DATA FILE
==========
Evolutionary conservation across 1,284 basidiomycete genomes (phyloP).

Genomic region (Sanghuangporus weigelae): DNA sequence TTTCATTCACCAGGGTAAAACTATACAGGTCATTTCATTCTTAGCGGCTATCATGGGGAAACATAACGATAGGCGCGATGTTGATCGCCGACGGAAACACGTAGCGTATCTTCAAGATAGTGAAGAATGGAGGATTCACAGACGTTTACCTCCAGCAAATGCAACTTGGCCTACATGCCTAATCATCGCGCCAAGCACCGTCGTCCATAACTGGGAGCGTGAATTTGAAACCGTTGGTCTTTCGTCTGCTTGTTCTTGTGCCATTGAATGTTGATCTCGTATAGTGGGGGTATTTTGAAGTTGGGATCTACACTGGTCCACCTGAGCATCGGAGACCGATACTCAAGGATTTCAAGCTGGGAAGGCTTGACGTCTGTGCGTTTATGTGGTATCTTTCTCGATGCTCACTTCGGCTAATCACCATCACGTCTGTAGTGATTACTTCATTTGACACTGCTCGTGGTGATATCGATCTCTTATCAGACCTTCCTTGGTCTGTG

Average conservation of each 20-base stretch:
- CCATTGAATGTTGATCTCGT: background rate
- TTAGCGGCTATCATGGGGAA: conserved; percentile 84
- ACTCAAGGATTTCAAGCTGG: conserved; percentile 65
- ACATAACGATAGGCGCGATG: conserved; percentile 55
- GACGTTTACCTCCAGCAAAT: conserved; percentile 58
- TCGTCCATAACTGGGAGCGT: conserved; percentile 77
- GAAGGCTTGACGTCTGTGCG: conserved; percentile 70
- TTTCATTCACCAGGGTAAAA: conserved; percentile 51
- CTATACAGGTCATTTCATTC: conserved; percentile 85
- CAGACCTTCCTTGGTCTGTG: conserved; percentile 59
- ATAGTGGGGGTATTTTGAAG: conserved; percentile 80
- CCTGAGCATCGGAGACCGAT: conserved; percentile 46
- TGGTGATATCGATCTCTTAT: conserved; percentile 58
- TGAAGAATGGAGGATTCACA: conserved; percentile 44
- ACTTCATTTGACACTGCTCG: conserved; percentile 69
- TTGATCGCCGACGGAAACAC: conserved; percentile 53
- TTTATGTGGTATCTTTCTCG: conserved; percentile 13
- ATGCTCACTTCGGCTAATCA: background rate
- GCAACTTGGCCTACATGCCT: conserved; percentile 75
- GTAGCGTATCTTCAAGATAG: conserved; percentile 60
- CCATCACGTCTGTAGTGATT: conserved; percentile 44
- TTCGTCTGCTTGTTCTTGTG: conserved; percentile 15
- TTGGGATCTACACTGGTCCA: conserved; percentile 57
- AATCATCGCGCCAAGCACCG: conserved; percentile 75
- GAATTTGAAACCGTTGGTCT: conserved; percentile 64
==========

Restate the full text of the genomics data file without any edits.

Evolutionary conservation across 1,284 basidiomycete genomes (phyloP).

Genomic region (Sanghuangporus weigelae): DNA sequence TTTCATTCACCAGGGTAAAACTATACAGGTCATTTCATTCTTAGCGGCTATCATGGGGAAACATAACGATAGGCGCGATGTTGATCGCCGACGGAAACACGTAGCGTATCTTCAAGATAGTGAAGAATGGAGGATTCACAGACGTTTACCTCCAGCAAATGCAACTTGGCCTACATGCCTAATCATCGCGCCAAGCACCGTCGTCCATAACTGGGAGCGTGAATTTGAAACCGTTGGTCTTTCGTCTGCTTGTTCTTGTGCCATTGAATGTTGATCTCGTATAGTGGGGGTATTTTGAAGTTGGGATCTACACTGGTCCACCTGAGCATCGGAGACCGATACTCAAGGATTTCAAGCTGGGAAGGCTTGACGTCTGTGCGTTTATGTGGTATCTTTCTCGATGCTCACTTCGGCTAATCACCATCACGTCTGTAGTGATTACTTCATTTGACACTGCTCGTGGTGATATCGATCTCTTATCAGACCTTCCTTGGTCTGTG

Average conservation of each 20-base stretch:
- CCATTGAATGTTGATCTCGT: background rate
- TTAGCGGCTATCATGGGGAA: conserved; percentile 84
- ACTCAAGGATTTCAAGCTGG: conserved; percentile 65
- ACATAACGATAGGCGCGATG: conserved; percentile 55
- GACGTTTACCTCCAGCAAAT: conserved; percentile 58
- TCGTCCATAACTGGGAGCGT: conserved; percentile 77
- GAAGGCTTGACGTCTGTGCG: conserved; percentile 70
- TTTCATTCACCAGGGTAAAA: conserved; percentile 51
- CTATACAGGTCATTTCATTC: conserved; percentile 85
- CAGACCTTCCTTGGTCTGTG: conserved; percentile 59
- ATAGTGGGGGTATTTTGAAG: conserved; percentile 80
- CCTGAGCATCGGAGACCGAT: conserved; percentile 46
- TGGTGATATCGATCTCTTAT: conserved; percentile 58
- TGAAGAATGGAGGATTCACA: conserved; percentile 44
- ACTTCATTTGACACTGCTCG: conserved; percentile 69
- TTGATCGCCGACGGAAACAC: conserved; percentile 53
- TTTATGTGGTATCTTTCTCG: conserved; percentile 13
- ATGCTCACTTCGGCTAATCA: background rate
- GCAACTTGGCCTACATGCCT: conserved; percentile 75
- GTAGCGTATCTTCAAGATAG: conserved; percentile 60
- CCATCACGTCTGTAGTGATT: conserved; percentile 44
- TTCGTCTGCTTGTTCTTGTG: conserved; percentile 15
- TTGGGATCTACACTGGTCCA: conserved; percentile 57
- AATCATCGCGCCAAGCACCG: conserved; percentile 75
- GAATTTGAAACCGTTGGTCT: conserved; percentile 64